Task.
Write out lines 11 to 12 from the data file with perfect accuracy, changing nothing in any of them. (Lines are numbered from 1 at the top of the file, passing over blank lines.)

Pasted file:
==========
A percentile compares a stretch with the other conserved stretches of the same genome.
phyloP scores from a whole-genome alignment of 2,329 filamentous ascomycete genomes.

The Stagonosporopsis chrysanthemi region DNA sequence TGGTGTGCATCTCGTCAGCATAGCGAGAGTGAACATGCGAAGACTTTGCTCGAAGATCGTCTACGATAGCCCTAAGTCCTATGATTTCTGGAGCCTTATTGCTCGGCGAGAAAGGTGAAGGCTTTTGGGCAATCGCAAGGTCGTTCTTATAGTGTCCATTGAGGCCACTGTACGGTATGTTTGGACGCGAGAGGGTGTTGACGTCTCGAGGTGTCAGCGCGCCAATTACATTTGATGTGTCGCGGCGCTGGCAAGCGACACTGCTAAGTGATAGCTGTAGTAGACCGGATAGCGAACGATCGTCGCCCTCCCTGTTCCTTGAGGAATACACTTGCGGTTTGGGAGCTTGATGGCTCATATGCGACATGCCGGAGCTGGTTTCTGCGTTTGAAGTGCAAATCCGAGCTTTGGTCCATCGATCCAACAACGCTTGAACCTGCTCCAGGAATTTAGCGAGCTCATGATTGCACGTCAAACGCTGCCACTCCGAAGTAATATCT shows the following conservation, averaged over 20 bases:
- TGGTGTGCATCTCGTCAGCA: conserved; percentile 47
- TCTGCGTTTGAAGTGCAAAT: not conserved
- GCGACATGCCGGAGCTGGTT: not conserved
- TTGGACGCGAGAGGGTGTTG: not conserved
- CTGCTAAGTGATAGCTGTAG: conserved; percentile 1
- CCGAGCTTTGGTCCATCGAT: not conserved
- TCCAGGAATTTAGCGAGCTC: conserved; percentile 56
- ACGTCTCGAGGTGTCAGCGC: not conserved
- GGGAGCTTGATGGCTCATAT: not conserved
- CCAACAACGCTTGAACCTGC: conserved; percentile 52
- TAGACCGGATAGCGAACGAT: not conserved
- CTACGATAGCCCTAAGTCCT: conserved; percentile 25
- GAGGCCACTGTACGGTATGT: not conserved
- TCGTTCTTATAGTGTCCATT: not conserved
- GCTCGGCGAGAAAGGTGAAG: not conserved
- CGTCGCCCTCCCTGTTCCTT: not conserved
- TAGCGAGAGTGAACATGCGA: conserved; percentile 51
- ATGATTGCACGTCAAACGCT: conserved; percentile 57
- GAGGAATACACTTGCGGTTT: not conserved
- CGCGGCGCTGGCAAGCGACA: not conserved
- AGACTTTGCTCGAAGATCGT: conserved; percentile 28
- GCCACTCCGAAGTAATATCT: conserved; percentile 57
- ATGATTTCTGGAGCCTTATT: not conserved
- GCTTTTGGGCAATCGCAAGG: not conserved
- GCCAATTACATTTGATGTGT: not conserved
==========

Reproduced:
- ACGTCTCGAGGTGTCAGCGC: not conserved
- GGGAGCTTGATGGCTCATAT: not conserved